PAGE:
Popular music in Montenegro
Probably the best known rock band from Montenegro is Perper from Cetinje. Other notable rock bands include DST from Nikšić and Highway, Autogeni Trening, Gospoda Glembajevi and Mikrokozma from capital Podgorica. Rock musicians from Montenegro who were popular throughout the former Yugoslavia include Marinko Pavićević, Miladin Šobić and Rambo Amadeus. While the notable pop singers from Montenegro are Sergej Ćetković, Vanja Radovanović, Slavko Kalezić, Bojan Marović, Knez, Vlado Georgiev, Nina Petković, Andrea Demirović, Stefan Filipović, Nina Žižić, also pop music groups No Name and D mol. There are currently few active rock and pop Festivals in Montenegro, the most notables are Sea Dance Festival, Cetinje Beer Fest, "City Groove" in Podgorica, "Lake" and "Bedem" Fests in Nikšić, and many other summer music festivals.
Hip hop in Montenegro evolved in the mid-1990s, and was popularized mostly thanks to the most famous Montenegrin hip hop group at that time, Monteniggers. Following their popularity, another hip hop artists emerged. Song themes were often humorous commentaries on everyday life. After a few years of stagnation, a new wave of Montenegrin hip hop started emerging through a growing number of hip hop oriented artists and bands, such as Who See from Kotor, Barska Stoka from Bar, Psiho Mistik and Bacili from Nikšić and Džej Džej Okoča and Sivilo from Podgorica. The main problem these artists face is lack of support from record labels, and insufficient funds available for hip hop projects. There are currently few active Hip Hop Festivals in Montenegro, the most famous is "Asfaltiranje".
In late 1980s and 1990s a dance music was popular, mostly thanks to "Elmag radio", which aired those songs. The best known groups are: H2O (from Bar), This Beat, Bass Reflex, Brchko, PG Crew, Maxi Playboy, Koko Kid (from Podgorica), Bianco Nero (Black and White in Italian), Grofovi (from Mojkovac) and many others.
Considering its population of about 600,000 people, Montenegro has produced a number of outstanding film directors and actors including Dušan Vukotić, the first Yugoslav Oscar winner (for the short animated film category in 1961), Veljko Bulajić, and Živko Nikolić, other notable Montenegrin directors and filmmakers include: Krsto Papić, Branko Baletić, Velimir Stojanović, Zdravko Velimirović, Bane Bastać, Predrag Golubović, Krsto Škanata, Milo Đukanović, and perspective filmmakers of new generation Ivan Salatić, Gojko Berkuljan, Marija Perović, Nikola Vukčević, Željko Sošić and Ivona Juka.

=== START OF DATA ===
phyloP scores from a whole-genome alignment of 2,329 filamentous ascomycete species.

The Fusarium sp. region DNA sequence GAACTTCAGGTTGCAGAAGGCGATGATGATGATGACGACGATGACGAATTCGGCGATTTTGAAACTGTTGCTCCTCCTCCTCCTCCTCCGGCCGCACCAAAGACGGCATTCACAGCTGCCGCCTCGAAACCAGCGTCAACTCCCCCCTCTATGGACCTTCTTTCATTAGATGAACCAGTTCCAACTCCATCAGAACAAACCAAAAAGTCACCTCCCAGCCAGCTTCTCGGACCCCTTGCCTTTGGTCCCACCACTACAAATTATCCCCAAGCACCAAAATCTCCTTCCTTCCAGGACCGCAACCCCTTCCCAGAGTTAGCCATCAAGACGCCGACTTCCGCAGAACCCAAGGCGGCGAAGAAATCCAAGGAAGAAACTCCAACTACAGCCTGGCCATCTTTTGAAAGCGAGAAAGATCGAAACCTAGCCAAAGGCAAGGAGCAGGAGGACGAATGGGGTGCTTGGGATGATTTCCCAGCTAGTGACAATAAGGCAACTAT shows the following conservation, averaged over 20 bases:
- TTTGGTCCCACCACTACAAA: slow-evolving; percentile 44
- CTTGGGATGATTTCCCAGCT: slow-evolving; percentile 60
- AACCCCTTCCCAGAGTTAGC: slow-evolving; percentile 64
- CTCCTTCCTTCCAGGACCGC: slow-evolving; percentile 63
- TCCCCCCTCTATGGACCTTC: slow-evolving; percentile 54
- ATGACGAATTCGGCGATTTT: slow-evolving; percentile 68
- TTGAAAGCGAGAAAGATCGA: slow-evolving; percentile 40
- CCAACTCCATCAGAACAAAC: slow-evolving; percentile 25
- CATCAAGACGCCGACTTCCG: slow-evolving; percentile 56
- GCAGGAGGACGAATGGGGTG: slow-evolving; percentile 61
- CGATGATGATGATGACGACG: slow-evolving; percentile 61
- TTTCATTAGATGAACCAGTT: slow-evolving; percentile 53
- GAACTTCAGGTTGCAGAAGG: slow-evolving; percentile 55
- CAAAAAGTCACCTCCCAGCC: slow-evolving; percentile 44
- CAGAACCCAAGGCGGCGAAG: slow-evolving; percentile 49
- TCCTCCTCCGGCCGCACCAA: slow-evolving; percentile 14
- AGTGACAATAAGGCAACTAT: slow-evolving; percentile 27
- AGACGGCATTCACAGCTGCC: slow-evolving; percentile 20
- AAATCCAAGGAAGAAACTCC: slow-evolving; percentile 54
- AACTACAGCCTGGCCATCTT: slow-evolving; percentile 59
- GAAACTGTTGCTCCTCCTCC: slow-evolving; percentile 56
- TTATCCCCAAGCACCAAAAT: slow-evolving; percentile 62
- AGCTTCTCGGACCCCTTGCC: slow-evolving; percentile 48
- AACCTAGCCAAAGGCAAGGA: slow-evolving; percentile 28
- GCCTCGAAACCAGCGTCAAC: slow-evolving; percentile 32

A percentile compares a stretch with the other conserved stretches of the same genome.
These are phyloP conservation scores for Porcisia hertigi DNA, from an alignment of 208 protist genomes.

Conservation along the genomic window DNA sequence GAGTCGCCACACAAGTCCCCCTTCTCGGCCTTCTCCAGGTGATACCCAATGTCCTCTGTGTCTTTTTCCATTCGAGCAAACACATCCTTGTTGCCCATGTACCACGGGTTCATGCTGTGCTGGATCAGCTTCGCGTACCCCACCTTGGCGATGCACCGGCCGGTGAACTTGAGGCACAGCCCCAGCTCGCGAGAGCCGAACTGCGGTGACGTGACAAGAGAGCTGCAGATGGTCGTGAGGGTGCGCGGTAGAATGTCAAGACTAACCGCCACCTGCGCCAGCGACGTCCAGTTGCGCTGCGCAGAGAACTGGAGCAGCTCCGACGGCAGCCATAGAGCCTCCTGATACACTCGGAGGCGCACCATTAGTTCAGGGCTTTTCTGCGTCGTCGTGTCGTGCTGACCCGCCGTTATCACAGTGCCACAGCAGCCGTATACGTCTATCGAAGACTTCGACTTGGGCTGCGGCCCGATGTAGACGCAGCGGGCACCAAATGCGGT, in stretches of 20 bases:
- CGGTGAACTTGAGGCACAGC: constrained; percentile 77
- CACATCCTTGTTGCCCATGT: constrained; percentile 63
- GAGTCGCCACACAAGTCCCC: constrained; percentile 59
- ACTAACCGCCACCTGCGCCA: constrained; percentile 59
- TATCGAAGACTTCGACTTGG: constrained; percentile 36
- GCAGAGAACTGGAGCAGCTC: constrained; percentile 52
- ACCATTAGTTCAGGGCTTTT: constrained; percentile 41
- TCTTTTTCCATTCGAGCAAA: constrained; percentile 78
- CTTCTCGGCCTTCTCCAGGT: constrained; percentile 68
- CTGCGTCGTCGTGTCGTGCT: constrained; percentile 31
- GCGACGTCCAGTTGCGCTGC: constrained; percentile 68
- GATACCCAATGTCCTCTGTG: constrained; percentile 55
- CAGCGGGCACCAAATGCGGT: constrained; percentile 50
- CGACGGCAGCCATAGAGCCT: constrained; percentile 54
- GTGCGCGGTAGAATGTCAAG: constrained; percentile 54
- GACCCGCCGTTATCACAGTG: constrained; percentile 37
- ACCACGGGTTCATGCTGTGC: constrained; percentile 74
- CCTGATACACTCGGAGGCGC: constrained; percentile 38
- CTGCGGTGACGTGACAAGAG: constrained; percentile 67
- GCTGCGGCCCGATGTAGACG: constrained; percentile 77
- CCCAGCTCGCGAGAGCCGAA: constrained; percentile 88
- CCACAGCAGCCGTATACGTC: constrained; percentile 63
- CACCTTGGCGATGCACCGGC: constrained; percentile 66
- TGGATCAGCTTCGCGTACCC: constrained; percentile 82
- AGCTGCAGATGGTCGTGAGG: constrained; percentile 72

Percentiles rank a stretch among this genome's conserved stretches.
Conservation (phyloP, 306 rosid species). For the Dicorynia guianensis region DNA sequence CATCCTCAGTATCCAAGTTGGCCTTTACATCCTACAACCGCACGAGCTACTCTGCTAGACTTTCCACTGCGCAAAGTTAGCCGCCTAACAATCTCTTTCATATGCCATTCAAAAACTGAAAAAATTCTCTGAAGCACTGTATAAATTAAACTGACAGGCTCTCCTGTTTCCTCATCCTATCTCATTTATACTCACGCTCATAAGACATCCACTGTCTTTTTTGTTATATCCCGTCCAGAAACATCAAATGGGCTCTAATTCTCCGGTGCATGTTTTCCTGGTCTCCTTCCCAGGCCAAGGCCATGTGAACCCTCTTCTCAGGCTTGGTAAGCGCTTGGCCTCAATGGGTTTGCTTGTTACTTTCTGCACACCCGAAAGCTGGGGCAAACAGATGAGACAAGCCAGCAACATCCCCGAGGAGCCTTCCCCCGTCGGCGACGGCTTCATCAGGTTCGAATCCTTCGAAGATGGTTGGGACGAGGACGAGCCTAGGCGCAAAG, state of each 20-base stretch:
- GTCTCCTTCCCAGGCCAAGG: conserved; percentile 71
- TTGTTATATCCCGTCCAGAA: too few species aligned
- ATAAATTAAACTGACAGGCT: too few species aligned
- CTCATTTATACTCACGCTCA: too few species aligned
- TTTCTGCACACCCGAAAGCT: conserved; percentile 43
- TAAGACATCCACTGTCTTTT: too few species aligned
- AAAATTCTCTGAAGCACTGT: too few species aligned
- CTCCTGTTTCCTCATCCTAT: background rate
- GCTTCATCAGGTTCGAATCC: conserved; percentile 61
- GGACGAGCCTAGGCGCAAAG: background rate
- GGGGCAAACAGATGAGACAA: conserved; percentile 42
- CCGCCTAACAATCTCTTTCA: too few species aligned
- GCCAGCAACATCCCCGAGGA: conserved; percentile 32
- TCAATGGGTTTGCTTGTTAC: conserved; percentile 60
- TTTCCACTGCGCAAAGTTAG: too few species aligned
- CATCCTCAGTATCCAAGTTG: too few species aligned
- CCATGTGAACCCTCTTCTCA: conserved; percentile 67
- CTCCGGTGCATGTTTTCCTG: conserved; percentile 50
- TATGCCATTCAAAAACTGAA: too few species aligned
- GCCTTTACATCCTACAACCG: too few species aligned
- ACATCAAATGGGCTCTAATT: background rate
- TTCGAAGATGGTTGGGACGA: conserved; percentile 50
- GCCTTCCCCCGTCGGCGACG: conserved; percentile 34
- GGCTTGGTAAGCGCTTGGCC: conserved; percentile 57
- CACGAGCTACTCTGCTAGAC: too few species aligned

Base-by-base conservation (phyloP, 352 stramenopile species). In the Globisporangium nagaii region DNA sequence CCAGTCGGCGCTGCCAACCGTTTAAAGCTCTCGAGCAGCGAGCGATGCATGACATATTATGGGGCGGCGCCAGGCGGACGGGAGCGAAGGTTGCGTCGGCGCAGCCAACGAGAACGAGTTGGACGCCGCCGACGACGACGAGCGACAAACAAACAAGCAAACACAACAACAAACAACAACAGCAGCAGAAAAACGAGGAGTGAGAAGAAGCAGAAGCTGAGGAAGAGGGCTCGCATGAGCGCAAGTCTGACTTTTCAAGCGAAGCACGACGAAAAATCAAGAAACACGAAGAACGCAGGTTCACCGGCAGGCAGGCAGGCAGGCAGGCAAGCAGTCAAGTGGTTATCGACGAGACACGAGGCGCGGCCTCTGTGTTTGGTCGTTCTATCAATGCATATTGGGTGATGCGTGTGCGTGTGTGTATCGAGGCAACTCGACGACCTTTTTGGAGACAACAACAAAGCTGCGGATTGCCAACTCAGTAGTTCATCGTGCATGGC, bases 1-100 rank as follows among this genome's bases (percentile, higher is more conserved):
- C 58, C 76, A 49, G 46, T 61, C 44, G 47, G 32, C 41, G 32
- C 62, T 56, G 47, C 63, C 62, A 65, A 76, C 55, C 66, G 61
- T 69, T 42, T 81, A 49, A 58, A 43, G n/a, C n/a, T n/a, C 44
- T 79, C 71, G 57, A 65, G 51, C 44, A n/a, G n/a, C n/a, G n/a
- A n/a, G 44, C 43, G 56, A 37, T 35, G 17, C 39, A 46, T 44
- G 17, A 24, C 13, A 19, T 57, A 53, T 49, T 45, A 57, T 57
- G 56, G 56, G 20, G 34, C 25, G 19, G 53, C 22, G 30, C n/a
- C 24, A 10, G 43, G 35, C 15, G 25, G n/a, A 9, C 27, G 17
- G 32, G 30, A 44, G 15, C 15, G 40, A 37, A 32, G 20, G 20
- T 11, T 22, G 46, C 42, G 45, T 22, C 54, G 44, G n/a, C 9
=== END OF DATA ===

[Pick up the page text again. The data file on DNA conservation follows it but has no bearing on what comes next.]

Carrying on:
Among the most famous actors from Montenegro are: Milutin Karadžić, Mladen Nelević, Milorad Janketić, Žarko Laušević, Miodrag Krivokapić, Branimir Popović, Dejan Čukić, Andrija Milošević, Petar Strugar and Momčilo Otašević.
Notable theatres include the Montenegrin National Theatre in Podgorica, the Theatre of Nikšić in Nikšić, and the City Theatre in Podgorica. Montenegrin National Theatre is the only professional theatre and along with the Faculty of Drama, located in Cetinje is responsible for the lion share of the theatre production in the country. During summer months, City Theatre in Budva takes precedence as a stage for performers coming from all corners of former Yugoslavia and the world.
Many scholars believe that the biggest contribution to Montenegrin music in theater was the one from the Italian composer who spent the most part of his life in these areas: including Dionisio de Sarno San Giorgio. With his "Balkan Empress" – inspired by the work of King Nikola, got all the praises of Italian critique in the second half of the 19th century.
Montenegro as a theme in foreign works
- Croatian poet Ivan Mažuranić wrote a Montenegrin-themed epic poem, The Death of Smail-aga Čengić.
- The 2006 James Bond film Casino Royale is partially set in Montenegro.
- The Great Gatsby by F. Scott Fitzgerald, refers to a decoration which Jay Gatsby received for his war efforts.
- Nero Wolfe, Rex Stout's fictional character is born in Montenegro.
- Montenegrin Academy of Sciences and Arts
- Matica Crnogorska
- University of Montenegro
- Montenegrin PEN Center
- Ministry of Culture of Montenegro
- "Montenegro". Britannica Encyclopaedia. Retrieved 2019-03-28.
- Montenegrin gusle
- Works of Dionisio De Sarno San Giorgio, mostly done in Montenegro
- Balkan Empress
- "Film "As pik – loša sudbina" kandidat Crne Gore za nominaciju za Oskara". pobjeda. Archived from the original on 2013-10-29. Retrieved 2013-08-29.
- "Oscars: Serbia Nominates 'Circles' and Montenegro Taps 'Bad Destiny' in Foreign Language Category". Hollywood Reporter. Retrieved 2013-08-31.
- Works of Dionisio De Sarno San Giorgio, mostly done in Montenegro